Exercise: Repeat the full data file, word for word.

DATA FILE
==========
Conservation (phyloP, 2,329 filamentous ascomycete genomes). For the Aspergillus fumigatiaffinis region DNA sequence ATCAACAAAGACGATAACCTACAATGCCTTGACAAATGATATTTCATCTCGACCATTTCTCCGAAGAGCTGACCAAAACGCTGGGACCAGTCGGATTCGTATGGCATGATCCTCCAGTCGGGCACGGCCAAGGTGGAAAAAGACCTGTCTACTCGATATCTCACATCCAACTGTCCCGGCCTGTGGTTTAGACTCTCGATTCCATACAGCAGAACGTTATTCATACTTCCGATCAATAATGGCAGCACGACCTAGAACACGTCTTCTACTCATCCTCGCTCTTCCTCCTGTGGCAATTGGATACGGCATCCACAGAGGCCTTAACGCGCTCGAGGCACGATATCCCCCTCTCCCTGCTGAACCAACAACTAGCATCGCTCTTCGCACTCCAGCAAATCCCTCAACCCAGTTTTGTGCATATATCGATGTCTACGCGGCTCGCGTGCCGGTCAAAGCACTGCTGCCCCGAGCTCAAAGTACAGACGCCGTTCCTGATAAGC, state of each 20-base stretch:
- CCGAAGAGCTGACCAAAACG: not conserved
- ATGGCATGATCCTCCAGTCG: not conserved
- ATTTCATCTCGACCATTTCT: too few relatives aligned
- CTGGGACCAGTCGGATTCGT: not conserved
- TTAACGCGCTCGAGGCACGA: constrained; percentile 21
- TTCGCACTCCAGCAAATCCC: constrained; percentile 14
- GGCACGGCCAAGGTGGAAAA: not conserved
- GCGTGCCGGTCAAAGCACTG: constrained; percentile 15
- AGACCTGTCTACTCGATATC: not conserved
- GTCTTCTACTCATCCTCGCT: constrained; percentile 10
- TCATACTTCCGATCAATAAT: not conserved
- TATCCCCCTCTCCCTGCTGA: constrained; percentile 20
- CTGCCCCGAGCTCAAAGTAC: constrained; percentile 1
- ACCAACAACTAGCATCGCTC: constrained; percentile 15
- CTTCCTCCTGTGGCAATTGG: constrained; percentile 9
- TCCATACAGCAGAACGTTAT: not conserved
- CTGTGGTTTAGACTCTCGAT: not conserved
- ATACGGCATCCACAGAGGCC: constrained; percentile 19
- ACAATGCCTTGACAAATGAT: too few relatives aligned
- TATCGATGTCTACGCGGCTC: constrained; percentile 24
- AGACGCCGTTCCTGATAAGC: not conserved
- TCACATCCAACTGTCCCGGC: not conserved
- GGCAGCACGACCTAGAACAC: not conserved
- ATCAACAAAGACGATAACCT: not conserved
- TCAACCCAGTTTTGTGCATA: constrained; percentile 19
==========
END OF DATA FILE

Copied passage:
Conservation (phyloP, 2,329 filamentous ascomycete genomes). For the Aspergillus fumigatiaffinis region DNA sequence ATCAACAAAGACGATAACCTACAATGCCTTGACAAATGATATTTCATCTCGACCATTTCTCCGAAGAGCTGACCAAAACGCTGGGACCAGTCGGATTCGTATGGCATGATCCTCCAGTCGGGCACGGCCAAGGTGGAAAAAGACCTGTCTACTCGATATCTCACATCCAACTGTCCCGGCCTGTGGTTTAGACTCTCGATTCCATACAGCAGAACGTTATTCATACTTCCGATCAATAATGGCAGCACGACCTAGAACACGTCTTCTACTCATCCTCGCTCTTCCTCCTGTGGCAATTGGATACGGCATCCACAGAGGCCTTAACGCGCTCGAGGCACGATATCCCCCTCTCCCTGCTGAACCAACAACTAGCATCGCTCTTCGCACTCCAGCAAATCCCTCAACCCAGTTTTGTGCATATATCGATGTCTACGCGGCTCGCGTGCCGGTCAAAGCACTGCTGCCCCGAGCTCAAAGTACAGACGCCGTTCCTGATAAGC, state of each 20-base stretch:
- CCGAAGAGCTGACCAAAACG: not conserved
- ATGGCATGATCCTCCAGTCG: not conserved
- ATTTCATCTCGACCATTTCT: too few relatives aligned
- CTGGGACCAGTCGGATTCGT: not conserved
- TTAACGCGCTCGAGGCACGA: constrained; percentile 21
- TTCGCACTCCAGCAAATCCC: constrained; percentile 14
- GGCACGGCCAAGGTGGAAAA: not conserved
- GCGTGCCGGTCAAAGCACTG: constrained; percentile 15
- AGACCTGTCTACTCGATATC: not conserved
- GTCTTCTACTCATCCTCGCT: constrained; percentile 10
- TCATACTTCCGATCAATAAT: not conserved
- TATCCCCCTCTCCCTGCTGA: constrained; percentile 20
- CTGCCCCGAGCTCAAAGTAC: constrained; percentile 1
- ACCAACAACTAGCATCGCTC: constrained; percentile 15
- CTTCCTCCTGTGGCAATTGG: constrained; percentile 9
- TCCATACAGCAGAACGTTAT: not conserved
- CTGTGGTTTAGACTCTCGAT: not conserved
- ATACGGCATCCACAGAGGCC: constrained; percentile 19
- ACAATGCCTTGACAAATGAT: too few relatives aligned
- TATCGATGTCTACGCGGCTC: constrained; percentile 24
- AGACGCCGTTCCTGATAAGC: not conserved
- TCACATCCAACTGTCCCGGC: not conserved
- GGCAGCACGACCTAGAACAC: not conserved
- ATCAACAAAGACGATAACCT: not conserved
- TCAACCCAGTTTTGTGCATA: constrained; percentile 19